Monday, 3 November 2014

Am I Kayaking?



I might have a new hobby, but I'm not sure. Can it be a hobby if I have only done it three times? Too early? And has it really happened if there are no photos? No photos on Facebook, no photos on Twitter. No photos on Instagram (well, I'm not on Instagram). No-one can 'like' it, or retweet it. Not even my friends or family can gather round my phone to agree how peaceful the river looks or how weird I look in the life jacket thing.

But I know how to turn this situation around. I can write about it on my blog and then Jon will draw me in a kayak on the Cam. Once it's been illustrated on the internet it must be happening.

I've posted a bit less recently, but I'm still there almost every day, liking and commenting and clicking on links. And putting up photos-into-the-sun and photos-my-camera-takes-by-itself and photos of my family. But no photos of kayaking, because I am fond of my phone and I have got utterly soaked each time I've kayaked.

In fact, so far when I go kayaking I leave home with just the clothes I stand up in and come home in the same clothes, but extremely wet (don't worry, I haven't fallen in), I just get very wet when kayaking. No bag, no phone, no make-up. It's weird and wonderful for me. I usually take my phone even over the road to the park. I might 'need' to take a photo. Someone might 'need' to phone me. Perhaps it's an early feature of hobbies that they are light and then they gather momentum, responsibility and 'stuff'. When I started doing yoga I only had one pair of weird baggy trousers I could wear to class and did my practice at home in a skirt, without a mat or strap or block or blanket or book or video. When Jeremy began singing in a choir he just turned up. Now he's secretary and gets magazines and emails and piles of fleeces to distribute. If the kayaking sticks no doubt we'll soon have a shed-full of kayaking stuff.

Maybe that's why new hobbies are good - the starting over, the simplicity? 

Thursday, 16 October 2014

Being Judgmental

Yoga people are supposed to be - well, nice. As well as being bendy, obviously. I think these are the top two qualifications for being a yoga person.

When I tell anyone about some of the scandals, feuds and machinations of the yoga world, the first response is 'that's not very yogic, is it?'. I believe Christians have the same problem, but at least no-one expects them to be bendy.

Yoga teachers bend over backwards to be non-judgemental, and are often to be found on social media accusing each other of being judgemental. The trouble is, once you find yourself accusing someone else of being judgemental, you have automatically entered the judging arena yourself.

It's a minefield. Well, not a minefield exactly, but it isn't easy.

And of course, being judgemental is fantastic fun, so it's really hard to give it up. I went to London today, and spent many minutes of my journey being nothing but judgemental about the shoes people choose to wear. Well, actually just the women. I'm not even always happy when they're wearing flat shoes (a particular hobby horse of mine); if they have crammed their toes into tiny pumps I'm cross with them about that too. (If you are also crazy about flat shoes you should follow the en brogue blog.)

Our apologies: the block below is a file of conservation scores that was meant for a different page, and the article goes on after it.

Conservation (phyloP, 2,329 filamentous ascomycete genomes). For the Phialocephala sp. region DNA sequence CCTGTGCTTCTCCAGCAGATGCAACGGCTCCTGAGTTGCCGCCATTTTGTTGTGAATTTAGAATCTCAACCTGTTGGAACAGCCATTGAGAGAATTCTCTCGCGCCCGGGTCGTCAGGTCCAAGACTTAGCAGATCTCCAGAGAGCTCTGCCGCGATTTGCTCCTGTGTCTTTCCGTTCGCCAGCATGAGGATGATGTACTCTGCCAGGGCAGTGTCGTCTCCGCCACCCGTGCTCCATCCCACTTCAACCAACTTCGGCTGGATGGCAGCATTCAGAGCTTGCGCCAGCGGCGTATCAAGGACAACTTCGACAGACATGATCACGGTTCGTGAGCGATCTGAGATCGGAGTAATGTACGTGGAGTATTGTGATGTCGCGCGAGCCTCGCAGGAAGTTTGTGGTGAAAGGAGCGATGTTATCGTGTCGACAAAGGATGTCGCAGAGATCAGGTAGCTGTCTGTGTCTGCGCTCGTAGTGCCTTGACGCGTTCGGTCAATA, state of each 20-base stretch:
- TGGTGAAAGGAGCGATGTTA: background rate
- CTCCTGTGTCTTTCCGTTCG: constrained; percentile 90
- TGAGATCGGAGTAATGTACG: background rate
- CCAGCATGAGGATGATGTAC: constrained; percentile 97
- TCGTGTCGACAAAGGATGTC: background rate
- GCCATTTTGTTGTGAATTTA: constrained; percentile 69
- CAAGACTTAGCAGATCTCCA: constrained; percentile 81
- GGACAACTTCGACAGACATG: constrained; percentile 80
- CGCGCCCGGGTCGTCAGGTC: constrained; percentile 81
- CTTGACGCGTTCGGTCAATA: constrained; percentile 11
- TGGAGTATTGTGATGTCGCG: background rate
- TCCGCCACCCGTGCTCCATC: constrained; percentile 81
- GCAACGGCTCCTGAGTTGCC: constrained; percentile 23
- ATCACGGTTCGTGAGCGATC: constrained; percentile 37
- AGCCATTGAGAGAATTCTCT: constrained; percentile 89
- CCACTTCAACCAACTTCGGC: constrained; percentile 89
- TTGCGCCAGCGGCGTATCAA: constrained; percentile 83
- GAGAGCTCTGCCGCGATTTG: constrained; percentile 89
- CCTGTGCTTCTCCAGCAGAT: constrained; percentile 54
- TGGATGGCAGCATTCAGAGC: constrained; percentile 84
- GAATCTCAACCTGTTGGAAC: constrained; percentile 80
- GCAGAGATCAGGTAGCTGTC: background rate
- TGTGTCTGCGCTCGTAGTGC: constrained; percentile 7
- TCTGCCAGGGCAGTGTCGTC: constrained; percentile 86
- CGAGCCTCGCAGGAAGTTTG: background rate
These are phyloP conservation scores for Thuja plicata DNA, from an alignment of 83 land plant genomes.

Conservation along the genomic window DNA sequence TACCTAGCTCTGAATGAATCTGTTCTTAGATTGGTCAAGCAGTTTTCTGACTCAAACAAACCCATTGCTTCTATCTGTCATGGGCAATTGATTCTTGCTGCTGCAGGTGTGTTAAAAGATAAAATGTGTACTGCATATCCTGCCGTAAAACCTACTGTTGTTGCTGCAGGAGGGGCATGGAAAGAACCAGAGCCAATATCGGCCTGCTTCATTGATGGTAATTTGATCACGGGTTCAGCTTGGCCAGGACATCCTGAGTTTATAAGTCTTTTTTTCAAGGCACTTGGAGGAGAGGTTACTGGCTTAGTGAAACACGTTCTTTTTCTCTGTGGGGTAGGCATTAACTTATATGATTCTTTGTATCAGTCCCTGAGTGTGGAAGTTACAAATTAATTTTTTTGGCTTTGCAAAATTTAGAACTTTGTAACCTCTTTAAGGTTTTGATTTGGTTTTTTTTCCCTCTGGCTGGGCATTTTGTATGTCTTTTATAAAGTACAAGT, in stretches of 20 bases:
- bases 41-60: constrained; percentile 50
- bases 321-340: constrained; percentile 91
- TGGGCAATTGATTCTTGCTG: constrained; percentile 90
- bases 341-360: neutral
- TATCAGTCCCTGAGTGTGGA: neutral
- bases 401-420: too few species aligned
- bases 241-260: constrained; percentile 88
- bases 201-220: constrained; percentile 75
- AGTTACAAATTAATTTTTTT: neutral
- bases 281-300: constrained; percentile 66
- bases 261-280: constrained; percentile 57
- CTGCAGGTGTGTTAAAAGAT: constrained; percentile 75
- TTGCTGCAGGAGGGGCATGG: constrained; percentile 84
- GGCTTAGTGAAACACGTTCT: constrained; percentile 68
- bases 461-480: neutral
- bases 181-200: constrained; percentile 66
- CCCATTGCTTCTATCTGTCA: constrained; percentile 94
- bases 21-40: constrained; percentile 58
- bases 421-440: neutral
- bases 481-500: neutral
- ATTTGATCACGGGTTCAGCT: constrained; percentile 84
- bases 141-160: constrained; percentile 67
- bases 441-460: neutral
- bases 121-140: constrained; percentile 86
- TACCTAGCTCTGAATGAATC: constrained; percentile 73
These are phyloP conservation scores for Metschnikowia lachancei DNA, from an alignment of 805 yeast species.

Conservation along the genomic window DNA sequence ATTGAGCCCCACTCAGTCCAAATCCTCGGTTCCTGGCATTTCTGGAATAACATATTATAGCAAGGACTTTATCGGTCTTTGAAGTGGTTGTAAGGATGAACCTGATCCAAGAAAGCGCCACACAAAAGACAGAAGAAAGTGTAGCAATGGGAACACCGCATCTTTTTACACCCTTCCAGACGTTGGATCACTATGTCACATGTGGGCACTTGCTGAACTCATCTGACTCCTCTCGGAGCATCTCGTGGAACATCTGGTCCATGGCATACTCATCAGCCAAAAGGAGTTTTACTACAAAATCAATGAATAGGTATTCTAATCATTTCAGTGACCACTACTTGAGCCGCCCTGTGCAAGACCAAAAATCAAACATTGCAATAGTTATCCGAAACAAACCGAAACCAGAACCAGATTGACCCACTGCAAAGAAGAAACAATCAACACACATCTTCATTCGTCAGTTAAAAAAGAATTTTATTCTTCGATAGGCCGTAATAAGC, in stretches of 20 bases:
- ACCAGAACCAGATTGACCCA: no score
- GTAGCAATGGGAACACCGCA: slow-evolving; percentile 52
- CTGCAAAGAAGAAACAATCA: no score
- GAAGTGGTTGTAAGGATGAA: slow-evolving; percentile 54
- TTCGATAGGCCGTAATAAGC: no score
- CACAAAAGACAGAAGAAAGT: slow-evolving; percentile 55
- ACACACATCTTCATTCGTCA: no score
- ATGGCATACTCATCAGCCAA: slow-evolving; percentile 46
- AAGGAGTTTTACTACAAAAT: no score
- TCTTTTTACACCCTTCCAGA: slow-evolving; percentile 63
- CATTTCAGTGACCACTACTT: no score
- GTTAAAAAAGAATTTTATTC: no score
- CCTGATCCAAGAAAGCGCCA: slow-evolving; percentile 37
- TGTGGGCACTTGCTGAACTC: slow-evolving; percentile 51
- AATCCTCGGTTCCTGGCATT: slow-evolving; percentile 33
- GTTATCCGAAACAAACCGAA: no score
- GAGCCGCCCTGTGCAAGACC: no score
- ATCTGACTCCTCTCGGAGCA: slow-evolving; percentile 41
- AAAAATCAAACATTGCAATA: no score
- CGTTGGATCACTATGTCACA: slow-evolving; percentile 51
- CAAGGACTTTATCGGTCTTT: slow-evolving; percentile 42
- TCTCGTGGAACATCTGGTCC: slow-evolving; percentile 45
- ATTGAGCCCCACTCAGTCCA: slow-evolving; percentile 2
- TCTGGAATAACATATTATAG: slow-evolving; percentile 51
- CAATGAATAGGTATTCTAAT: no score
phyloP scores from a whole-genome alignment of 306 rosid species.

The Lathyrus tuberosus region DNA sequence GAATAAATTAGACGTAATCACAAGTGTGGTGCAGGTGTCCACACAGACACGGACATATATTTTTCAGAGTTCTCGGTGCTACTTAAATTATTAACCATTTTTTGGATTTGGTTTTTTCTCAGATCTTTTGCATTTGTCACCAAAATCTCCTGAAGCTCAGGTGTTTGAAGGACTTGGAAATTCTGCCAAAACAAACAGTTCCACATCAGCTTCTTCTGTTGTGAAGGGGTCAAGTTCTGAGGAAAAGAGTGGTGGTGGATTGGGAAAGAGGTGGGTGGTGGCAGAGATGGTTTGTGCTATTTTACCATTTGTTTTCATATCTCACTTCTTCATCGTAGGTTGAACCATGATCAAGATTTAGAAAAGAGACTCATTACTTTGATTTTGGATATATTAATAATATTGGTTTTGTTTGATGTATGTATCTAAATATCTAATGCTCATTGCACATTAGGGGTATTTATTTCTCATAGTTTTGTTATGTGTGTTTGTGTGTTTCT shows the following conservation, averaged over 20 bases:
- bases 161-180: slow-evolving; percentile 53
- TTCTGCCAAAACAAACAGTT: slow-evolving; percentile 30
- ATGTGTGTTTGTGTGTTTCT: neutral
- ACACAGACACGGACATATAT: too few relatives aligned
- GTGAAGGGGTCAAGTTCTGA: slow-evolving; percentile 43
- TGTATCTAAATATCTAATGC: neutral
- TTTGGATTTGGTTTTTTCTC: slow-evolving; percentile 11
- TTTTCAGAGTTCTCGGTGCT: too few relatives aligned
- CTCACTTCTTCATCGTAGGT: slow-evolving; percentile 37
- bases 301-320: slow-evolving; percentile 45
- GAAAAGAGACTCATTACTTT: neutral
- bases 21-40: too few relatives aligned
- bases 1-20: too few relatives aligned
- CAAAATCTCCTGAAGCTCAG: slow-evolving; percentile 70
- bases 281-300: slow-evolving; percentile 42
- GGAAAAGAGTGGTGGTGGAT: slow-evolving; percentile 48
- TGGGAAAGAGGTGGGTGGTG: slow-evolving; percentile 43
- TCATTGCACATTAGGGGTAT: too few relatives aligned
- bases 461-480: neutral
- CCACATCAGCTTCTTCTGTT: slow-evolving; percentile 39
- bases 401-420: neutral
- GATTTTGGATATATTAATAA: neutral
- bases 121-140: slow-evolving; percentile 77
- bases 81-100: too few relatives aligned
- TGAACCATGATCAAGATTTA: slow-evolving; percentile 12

I'm also very often cross with (judgemental about) some of my neighbours. They are constantly complaining about unimportant things. A friend today explained to me that they are probably trying to bond by finding mutual areas of complaint, and I'm messing things up by refusing to join in. Perhaps they can complain about me when I'm not there, and bond that way instead (paranoia alert).

And even worse, I'm judgemental about the way people run. I say to myself that I'm worried they'll get injured. I've just taken up kayaking (well, I've tried it twice on the River Cam). My style is appalling and may well lead to injury. Am I going to give up? I hope not. Am I going to take any advice on improving? Ask Jeremy - he is a judgemental kayaker but can go in a straight line.

Thursday, 9 October 2014

Silent Retreat 2014

With Sarah and Ty Powers in the Moulin de Chaves, Cubjac, France - extracts from Jeremy's Journal

,

4 men among the 50 women this year- a 100% increase in the male contingent. We are concentrating on the Five Hindrances: Craving-Aversion-Restlessness-Lethargy-Doubt. Plenty to work with there. 

Told to leave distractions behind, no phones, no laptops, no reading... and no journals unless written in Zen note style. Need to check what that is exactly.

Sally swims in river with me rowing beside in small boat. Bliss. During evening meditation a dog appears. Stress about how we are going to cope with a DOG all week before it’s whisked away with apologies- 'it’s not our dog!'. Into The Silence and off to bed.